Garden Park Fossil Area

Garden Park Fossil Area is an internationally known paleontological site that was one of the primary areas responsible for generating worldwide interest in dinosaurs during the late 1800's. Fifteen species of dinosaurs, nine of which were new, were recovered from here at that time. Fish, crocodile, turtle, and mammal fossils have also been recovered, making this site one of the oldest and richest fossil sites in the United States. The Garden Park Fossil Area is managed by the Bureau of Land Management, Royal Gorge Field Office located in Cañon City, Colorado. The Garden Park Fossil area is also a member of the Hands on the Land national network of field classrooms and agency resources.

Ghost Ranch

Ghost Ranch, an education and retreat center of The Presbyterian Church (USA) in New Mexico, grounds its life and program in reverence, hospitality for all people, and respect for creation.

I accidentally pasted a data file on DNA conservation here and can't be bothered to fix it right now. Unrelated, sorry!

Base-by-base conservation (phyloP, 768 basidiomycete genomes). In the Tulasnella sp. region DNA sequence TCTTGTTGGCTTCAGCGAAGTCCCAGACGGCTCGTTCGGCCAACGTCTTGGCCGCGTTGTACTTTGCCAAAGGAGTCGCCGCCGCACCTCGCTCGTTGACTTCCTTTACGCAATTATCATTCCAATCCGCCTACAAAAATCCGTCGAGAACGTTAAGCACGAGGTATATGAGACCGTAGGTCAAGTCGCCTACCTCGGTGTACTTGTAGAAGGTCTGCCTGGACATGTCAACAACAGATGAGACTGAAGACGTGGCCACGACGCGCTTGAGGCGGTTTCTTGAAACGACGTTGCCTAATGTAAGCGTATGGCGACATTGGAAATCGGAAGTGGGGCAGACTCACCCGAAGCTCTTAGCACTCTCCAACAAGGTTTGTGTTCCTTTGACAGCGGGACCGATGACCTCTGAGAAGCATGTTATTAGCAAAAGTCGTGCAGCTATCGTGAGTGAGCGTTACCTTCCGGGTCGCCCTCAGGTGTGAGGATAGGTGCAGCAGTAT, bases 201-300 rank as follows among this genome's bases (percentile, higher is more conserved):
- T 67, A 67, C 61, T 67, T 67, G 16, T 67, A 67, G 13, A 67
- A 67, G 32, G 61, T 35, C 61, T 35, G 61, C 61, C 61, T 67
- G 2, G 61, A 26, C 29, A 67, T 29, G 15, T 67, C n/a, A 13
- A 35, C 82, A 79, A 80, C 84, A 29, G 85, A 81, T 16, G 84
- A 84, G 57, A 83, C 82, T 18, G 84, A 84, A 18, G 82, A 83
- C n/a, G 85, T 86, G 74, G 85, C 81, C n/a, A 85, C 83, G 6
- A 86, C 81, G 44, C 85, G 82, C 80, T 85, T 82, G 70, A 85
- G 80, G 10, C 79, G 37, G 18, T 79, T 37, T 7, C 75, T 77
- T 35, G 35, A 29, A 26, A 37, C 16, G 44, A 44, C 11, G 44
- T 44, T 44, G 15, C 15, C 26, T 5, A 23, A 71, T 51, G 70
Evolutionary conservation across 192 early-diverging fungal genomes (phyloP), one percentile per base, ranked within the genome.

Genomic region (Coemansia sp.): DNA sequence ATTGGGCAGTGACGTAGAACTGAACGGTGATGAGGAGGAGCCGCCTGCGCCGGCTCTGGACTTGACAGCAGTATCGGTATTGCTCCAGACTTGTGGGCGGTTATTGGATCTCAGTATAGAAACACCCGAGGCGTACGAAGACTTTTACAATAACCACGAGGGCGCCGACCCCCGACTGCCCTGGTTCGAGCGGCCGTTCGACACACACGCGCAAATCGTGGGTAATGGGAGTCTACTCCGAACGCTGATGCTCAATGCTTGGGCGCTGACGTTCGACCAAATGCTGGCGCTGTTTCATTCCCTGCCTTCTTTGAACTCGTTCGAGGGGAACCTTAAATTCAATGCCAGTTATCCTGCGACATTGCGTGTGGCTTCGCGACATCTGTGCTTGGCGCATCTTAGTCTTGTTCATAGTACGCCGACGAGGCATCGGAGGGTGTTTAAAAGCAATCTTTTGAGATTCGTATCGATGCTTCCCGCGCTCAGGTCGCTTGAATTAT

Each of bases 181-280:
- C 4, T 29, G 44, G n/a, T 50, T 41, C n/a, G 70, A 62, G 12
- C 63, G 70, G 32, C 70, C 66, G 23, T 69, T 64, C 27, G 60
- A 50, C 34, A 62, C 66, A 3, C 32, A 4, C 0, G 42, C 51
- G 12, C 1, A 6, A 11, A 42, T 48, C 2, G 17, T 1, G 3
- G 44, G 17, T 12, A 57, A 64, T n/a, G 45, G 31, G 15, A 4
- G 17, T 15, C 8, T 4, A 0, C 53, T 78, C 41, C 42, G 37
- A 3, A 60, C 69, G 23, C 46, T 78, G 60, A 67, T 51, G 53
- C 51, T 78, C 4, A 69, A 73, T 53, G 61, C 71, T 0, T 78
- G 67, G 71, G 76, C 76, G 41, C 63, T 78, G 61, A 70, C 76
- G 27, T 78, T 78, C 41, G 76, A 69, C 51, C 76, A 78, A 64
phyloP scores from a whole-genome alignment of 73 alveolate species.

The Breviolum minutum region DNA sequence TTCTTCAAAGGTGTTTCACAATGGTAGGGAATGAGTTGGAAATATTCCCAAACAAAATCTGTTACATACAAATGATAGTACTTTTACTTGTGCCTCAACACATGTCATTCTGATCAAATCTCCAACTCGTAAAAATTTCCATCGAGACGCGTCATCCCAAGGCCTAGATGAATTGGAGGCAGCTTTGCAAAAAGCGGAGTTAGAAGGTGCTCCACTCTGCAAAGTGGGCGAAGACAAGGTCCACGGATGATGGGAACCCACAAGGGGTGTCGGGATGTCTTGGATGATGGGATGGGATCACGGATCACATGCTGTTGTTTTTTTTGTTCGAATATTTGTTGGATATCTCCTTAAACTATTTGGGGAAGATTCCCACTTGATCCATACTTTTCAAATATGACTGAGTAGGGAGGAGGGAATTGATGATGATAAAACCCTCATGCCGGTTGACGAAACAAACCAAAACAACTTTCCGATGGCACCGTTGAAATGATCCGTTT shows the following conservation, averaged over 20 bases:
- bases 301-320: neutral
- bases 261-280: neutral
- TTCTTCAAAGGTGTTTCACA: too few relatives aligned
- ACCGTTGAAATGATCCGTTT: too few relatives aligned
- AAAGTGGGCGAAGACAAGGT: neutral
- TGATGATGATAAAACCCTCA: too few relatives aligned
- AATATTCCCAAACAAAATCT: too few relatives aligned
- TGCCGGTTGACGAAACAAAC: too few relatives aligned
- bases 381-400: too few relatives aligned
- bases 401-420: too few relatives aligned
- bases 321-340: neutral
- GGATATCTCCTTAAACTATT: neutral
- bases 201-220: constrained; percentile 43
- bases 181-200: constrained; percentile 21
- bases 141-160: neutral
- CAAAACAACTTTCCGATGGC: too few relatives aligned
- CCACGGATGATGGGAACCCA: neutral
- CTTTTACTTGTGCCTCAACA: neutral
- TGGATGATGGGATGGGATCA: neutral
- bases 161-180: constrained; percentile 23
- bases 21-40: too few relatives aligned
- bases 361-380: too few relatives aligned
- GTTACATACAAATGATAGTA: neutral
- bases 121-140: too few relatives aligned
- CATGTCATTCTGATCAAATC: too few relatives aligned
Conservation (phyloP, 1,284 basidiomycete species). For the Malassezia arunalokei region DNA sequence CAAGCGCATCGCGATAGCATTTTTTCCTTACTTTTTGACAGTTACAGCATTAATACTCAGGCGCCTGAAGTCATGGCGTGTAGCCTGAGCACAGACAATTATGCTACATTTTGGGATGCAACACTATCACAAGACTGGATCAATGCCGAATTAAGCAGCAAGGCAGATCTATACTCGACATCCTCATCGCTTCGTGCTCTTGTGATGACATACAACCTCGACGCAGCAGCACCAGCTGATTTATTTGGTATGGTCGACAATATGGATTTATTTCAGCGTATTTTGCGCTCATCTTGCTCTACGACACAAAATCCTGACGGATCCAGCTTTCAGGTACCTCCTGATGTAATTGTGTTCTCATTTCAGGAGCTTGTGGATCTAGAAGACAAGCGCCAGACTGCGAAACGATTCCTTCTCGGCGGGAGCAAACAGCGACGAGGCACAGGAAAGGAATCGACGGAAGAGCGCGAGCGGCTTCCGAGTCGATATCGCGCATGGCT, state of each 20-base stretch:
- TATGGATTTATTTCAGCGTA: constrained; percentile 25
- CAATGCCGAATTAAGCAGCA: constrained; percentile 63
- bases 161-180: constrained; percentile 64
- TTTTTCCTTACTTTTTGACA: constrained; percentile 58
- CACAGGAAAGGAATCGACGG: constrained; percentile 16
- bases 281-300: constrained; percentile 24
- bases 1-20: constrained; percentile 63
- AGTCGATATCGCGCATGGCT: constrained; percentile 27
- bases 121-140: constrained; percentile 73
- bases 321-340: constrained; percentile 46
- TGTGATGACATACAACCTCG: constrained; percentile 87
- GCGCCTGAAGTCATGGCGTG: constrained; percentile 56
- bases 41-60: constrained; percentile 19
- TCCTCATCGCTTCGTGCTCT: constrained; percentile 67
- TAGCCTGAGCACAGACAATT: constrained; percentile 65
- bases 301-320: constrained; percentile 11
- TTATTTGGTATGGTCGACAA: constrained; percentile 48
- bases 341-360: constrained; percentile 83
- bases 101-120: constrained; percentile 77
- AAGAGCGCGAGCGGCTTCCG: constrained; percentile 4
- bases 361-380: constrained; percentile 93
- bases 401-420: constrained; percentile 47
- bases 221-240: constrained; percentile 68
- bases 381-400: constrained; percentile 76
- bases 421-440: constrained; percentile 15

Ginkgo Petrified Forest State Park

Ginkgo Petrified Forest State Park (Washington) is a 7,470-acre park with year-round camping at Wanapum recreational area. The park features 27,000 feet of freshwater shoreline on the Wanapum Reservoir on the Columbia River. Petrified wood was discovered in the region in the early 1930s, which led to creation of the park as a national historic preserve.

Gray Fossil Site

The Gray Fossil Site is part of the East Tennessee State University and General Shale Brick Natural History Museum which is dedicated to understanding, preserving and interpreting biodiversity of the Southern Appalachians through time, using an interdisciplinary approach. The Natural History Museum seeks to understand and interpret the Gray Fossil Site for people of all ages and origins through scientific research, curriculum-based educational programs, and informal hands-on experiences.

Ladonia Fossil Park